Getting divorced can really do a number on your confidence and emotions. Depending on the cause of the divorce, it can be difficult to process the sadness of the experience and regain feelings of happiness and stability. Most of us have comfort food we run to when we’ve had a bad day or bought ourselves something nice to take the sting off getting some bad news. While it’s within the scope of human nature to make mistakes during times of stress, getting a divorce is a long process that is sure to consist of good days and bad.
5 Money Choices that Can Slow Down Your Divorce and Ruin Your Finances
Here’s is some great advice -- you should refrain from any financial behavior that will make your life harder once your marriage is over and you’re ready to start a new life alone.
Here are some examples:
Shopping Sprees: On the list of poor choices a person could make while getting a divorce, this one ranks right up there near the very top. It’s tempting to a new wardrobe or new apartment to go with the new sense of freedom that divorce may offer, but there couldn’t be a worse time to be indulgent. If you are independently wealthy, then this doesn’t apply to your situation, but if you needed your spouse’s income to live a comfortable life, you need to start remembering what It’s like to pay for things without another income. These bills will not be split between two incomes – even if your divorce is not finalized. These new bills will belong to you and only you. You could be creating a financial nightmare for yourself before you’re about to get your new life off the ground.
Liquidating Investments to Fund Your Lifestyle: If you’ve been awarded assets during the property settlement that you want to liquidate to fund your lifestyle, you may want to reconsider and find an alternative source of income. Liquidating that IRA may seem tempting, and you may have the best intentions of putting it back once you’ve settled into your new life. The reality is always more complicated. Once you’ve cashed in these investments, you could be looking at a hefty tax bill, which will negate whatever gains that could come from liquidating the assets in the first place.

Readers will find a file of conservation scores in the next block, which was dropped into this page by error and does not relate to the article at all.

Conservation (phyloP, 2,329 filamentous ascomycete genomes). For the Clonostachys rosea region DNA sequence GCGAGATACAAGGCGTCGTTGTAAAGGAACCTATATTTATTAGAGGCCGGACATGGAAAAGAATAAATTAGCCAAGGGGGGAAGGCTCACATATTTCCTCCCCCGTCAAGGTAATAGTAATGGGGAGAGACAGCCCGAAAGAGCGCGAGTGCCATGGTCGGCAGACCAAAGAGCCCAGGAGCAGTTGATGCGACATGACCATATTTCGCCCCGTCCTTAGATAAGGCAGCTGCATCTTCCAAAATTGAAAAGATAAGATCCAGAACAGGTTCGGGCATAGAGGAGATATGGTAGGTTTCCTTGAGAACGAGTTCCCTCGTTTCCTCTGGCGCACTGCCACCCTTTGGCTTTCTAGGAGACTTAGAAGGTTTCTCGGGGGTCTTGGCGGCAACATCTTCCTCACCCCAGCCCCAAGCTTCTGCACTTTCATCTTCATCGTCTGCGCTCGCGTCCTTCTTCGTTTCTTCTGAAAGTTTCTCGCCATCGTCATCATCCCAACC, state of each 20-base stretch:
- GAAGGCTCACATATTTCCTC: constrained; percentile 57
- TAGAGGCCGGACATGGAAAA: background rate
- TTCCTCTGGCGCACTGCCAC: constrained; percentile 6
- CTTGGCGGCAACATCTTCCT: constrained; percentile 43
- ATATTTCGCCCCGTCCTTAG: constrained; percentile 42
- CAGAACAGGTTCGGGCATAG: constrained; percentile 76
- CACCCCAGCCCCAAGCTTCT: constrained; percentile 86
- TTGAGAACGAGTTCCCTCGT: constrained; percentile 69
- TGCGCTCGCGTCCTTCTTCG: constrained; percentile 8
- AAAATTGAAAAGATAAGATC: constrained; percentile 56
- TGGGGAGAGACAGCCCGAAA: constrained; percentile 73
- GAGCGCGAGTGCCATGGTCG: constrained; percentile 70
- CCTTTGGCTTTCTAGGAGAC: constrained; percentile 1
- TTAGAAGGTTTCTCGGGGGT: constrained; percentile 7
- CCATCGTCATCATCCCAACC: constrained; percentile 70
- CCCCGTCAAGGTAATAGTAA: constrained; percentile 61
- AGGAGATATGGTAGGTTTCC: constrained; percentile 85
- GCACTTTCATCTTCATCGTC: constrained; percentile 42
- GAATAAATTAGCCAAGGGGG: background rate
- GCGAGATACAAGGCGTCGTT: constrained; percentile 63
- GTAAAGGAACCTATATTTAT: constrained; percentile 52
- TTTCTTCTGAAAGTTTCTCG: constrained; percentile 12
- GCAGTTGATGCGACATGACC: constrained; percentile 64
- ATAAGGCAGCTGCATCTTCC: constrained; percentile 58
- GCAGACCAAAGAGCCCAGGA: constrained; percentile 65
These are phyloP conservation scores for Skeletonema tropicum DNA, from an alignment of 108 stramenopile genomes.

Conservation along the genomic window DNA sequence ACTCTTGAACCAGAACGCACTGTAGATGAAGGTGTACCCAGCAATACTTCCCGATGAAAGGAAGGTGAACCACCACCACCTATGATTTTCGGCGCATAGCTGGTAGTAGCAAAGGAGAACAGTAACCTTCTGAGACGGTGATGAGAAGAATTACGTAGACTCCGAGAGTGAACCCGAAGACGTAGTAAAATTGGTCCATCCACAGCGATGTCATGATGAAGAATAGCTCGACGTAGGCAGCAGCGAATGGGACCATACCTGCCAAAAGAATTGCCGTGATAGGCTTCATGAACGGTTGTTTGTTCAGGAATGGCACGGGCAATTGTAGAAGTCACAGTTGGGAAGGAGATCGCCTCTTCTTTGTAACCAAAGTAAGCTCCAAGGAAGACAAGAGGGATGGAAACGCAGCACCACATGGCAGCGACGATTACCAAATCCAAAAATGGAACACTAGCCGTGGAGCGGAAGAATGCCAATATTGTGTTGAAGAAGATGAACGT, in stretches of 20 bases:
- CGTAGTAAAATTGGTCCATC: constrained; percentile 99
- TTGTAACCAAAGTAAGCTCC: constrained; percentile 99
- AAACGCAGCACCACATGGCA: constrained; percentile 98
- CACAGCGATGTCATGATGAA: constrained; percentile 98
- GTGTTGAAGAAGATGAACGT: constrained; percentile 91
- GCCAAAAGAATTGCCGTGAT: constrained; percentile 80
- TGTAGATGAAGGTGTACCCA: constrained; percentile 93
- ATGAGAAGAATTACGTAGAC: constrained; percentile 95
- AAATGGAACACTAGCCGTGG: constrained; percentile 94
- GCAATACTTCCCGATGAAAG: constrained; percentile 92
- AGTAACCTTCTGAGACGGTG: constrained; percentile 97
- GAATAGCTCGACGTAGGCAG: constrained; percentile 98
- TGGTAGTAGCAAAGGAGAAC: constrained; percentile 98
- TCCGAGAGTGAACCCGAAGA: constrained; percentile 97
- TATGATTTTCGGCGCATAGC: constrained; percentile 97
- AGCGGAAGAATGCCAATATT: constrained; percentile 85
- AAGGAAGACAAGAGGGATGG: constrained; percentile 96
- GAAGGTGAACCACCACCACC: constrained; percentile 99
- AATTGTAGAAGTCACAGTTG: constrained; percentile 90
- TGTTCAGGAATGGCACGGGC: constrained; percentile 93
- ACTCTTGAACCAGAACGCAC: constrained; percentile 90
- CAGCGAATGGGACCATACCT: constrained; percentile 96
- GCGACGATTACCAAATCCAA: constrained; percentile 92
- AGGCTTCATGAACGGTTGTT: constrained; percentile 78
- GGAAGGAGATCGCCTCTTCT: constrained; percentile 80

Ignoring Your Tax Obligations: Taxes are a financial burden if they are not paid on time, and while the news of an understaffed IRS may leave you untroubled about paying your taxes on time, you’d be making a huge financial mistake. Tax penalties compound over time, and what you thought was a minor problem you’d handle later will quickly become unmanageable. If you’ve used untaxed money anywhere in your budget, be prepared to pay taxes on the funds on your next tax return. If you aren’t sure what tax liabilities you have, hire an accountant to help you work through the details. You will want to pay close attention to line items like early 401k distributions (including qualified domestic relations order disbursements (QDRO),spousal support payments, and any liquidated large assets.
Fighting for Assets You Can’t Afford: Divorce can be a punch in the gut and in the wallet. If you aren’t the higher wage-earning spouse, your life after divorce will be different. While the court may award you spousal support after your divorce, it’s not the same as having an income. You will need to change your expenditures to match your change in resources. Sometimes this means letting go of assets you cannot afford. Many couples fight over the marital home, and it may not be the best choice for you financially. If it’s a larger property than you need in your new life, it may be too costly to manage properly. You could also be stuck with a mortgage you cannot afford on your own.
At Cairns Law Offices, we specialize in no-fault divorces for only $219. If the idea of a low-cost, amicable divorce appeals to you, contact us today to get started! Call us today at (888) 863-9115 to schedule a consultation.